Abstract: The problem of variable selection is fundamental to statistical modelling in diverse fields of sciences. In this paper, we study in particular the problem of selecting important variables in regression problems in the case where observations and labels of a real-world dataset are available. At first, we examine the performance of several existing statistical methods for analyzing a real large trauma dataset which consists of 7000 observations and 70 factors, that include demographic, transport and intrahospital data. The statistical methods employed in this work are the nonconcave penalized likelihood methods (SCAD, LASSO, and Hard), the generalized linear logis tic regression, and the best subset variable selection (with AIC and BIC), used to detect possible risk factors of death. Supersaturated designs (SSDs) are a large class of factorial designs which can be used for screening out the important factors from a large set of potentially active variables. This paper presents a new variable selection approach inspired by supersaturated designs given a dataset of observations. The merits and the effectiveness of this approach for identifying important variables in observational studies are evaluated by considering several two-levels supersaturated designs, and a variety of different statistical models with respect to the combinations of factors and the number of observations. The derived results are encour aging since the alternative approach using supersaturated designs provided specific information that are logical and consistent with the medical experi ence, which may also assist as guidelines for trauma management.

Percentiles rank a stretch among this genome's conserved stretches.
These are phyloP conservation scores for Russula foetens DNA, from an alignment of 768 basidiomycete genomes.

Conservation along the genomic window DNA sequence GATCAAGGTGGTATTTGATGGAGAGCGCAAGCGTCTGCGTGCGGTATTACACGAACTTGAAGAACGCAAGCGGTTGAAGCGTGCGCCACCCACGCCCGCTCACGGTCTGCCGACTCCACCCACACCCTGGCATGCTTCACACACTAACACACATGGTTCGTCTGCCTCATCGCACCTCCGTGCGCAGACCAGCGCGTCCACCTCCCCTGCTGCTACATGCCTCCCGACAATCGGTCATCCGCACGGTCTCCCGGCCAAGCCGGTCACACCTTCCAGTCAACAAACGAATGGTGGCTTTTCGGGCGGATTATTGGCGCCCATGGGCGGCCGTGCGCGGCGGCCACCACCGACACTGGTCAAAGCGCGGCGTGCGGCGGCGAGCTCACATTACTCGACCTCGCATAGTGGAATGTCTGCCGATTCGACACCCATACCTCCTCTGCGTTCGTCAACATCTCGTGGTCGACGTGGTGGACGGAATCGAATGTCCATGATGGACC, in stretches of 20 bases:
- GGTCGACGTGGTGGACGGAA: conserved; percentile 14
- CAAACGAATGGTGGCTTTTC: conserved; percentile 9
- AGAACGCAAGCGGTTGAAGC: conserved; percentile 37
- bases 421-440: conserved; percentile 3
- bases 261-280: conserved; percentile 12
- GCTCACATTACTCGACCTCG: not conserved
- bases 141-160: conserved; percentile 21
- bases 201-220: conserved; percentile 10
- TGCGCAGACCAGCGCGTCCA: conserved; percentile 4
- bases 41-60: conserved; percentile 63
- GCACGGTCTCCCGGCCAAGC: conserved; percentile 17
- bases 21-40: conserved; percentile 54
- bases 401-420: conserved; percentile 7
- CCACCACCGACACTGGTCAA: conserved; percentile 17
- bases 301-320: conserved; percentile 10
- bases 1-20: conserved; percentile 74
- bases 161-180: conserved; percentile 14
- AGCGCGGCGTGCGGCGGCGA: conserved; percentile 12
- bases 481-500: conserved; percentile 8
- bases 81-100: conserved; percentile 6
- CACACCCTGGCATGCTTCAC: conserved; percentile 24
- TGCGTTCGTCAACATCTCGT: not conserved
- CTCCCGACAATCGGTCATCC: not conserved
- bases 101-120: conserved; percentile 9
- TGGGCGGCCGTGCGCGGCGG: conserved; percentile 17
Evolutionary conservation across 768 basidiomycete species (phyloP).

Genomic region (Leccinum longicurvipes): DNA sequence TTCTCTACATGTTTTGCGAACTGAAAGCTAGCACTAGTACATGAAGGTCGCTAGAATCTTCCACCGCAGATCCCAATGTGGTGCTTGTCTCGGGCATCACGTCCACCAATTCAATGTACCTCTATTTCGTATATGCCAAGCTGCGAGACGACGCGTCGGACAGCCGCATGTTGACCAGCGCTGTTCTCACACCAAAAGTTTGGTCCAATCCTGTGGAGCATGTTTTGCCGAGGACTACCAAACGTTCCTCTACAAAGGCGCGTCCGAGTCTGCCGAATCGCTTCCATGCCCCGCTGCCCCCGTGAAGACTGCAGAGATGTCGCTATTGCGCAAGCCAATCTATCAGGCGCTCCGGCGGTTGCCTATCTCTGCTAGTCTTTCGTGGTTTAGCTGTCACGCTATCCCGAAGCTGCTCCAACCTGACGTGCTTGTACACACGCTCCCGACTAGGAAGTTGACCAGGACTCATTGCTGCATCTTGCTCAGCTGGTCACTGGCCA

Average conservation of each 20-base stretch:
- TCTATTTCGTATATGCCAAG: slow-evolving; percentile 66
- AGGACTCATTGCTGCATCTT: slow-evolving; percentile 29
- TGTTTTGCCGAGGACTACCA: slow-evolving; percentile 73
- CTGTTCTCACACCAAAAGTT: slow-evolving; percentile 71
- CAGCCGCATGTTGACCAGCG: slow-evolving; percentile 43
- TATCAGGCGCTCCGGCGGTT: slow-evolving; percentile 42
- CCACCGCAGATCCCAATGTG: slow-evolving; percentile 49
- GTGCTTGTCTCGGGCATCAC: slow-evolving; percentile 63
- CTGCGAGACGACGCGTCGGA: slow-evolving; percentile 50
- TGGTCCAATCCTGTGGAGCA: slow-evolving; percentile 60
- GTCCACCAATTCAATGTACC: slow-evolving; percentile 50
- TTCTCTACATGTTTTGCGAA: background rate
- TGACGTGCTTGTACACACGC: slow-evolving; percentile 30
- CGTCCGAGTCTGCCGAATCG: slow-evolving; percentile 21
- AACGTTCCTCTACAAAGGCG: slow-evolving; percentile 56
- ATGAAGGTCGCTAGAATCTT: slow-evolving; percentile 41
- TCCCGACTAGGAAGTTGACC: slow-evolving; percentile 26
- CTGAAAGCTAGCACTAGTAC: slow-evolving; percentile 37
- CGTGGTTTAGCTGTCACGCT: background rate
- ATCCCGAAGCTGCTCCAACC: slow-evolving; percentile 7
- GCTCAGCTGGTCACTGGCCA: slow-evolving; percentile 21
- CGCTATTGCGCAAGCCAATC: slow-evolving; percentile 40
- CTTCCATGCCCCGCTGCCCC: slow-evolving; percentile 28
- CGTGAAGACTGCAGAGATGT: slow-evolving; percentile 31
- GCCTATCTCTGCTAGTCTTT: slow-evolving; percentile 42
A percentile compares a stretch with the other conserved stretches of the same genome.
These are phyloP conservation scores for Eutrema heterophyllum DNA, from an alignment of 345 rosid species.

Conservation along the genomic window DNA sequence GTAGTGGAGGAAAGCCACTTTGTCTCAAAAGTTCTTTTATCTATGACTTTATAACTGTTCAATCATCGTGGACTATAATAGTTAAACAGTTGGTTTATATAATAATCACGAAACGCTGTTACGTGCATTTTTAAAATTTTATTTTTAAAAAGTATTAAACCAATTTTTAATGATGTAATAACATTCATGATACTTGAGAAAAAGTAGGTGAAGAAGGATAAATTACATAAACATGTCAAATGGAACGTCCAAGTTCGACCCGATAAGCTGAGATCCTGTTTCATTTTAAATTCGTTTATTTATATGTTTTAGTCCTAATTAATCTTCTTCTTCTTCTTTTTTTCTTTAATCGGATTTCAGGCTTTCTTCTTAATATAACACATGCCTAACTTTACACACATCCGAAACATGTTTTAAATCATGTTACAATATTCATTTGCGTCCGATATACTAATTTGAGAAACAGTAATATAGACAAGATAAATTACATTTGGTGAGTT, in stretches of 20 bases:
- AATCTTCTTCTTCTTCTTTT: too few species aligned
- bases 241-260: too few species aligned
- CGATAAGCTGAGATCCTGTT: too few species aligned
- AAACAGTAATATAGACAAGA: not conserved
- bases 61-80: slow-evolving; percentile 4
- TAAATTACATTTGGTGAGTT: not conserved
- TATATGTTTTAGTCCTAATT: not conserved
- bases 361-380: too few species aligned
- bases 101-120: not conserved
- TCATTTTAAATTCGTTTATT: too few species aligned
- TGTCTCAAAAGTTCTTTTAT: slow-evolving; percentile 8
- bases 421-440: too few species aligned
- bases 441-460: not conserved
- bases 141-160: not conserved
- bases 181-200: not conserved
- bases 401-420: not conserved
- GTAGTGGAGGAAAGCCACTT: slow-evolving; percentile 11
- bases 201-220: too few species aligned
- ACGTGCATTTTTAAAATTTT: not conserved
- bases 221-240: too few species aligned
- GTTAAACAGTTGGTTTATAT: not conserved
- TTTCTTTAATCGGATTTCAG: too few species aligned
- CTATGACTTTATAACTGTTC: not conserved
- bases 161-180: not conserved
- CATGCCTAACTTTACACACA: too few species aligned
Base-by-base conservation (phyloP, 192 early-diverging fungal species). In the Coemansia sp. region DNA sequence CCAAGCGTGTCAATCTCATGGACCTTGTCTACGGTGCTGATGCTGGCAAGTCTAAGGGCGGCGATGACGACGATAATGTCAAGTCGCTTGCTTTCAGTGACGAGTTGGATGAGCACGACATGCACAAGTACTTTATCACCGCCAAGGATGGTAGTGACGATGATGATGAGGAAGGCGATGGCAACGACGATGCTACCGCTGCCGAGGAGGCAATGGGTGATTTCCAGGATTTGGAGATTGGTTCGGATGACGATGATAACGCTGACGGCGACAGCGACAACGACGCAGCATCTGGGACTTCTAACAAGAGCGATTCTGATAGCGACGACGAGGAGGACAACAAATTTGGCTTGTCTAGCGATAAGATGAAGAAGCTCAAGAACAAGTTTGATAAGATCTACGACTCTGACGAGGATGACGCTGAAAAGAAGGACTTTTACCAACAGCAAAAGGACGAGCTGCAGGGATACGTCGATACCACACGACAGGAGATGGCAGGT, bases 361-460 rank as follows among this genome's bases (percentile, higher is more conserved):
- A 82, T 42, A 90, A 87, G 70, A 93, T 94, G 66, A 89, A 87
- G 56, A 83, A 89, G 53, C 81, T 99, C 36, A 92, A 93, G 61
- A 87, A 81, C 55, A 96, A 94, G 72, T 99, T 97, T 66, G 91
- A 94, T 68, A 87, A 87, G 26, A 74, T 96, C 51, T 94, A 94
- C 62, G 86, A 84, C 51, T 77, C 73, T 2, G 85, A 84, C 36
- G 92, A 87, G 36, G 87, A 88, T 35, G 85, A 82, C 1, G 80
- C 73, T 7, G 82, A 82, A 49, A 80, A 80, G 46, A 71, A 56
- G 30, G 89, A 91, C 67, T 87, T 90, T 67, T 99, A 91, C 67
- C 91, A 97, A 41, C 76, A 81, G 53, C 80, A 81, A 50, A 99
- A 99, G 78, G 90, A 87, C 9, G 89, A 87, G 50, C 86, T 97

Abstract: support vector machines (SVMs) constitute one of the most popular and powerful classification methods. However, SVMs can be limited in their performance on highly imbalanced datasets. A classifier which has been trained on an imbalanced dataset can produce a biased model towards the majority class and result in high misclassification rate for minority class. For many applications, especially for medical diagnosis, it is of high importance to accurately distinguish false negative from false positive results. The purpose of this study is to successfully evaluate the performance of a classifier, keeping the correct balance between sensitivity and specificity, in order to enable the success of trauma outcome prediction. We compare the standard (or classic) SVM (C SVM) with resampling methods and a cost sensitive method, called Two Cost SVM (TC SVM), which constitute widely accepted strategies for imbalanced datasets and the derived results were discussed in terms of the sensitivity analysis and receiver operating characteristic (ROC) curves.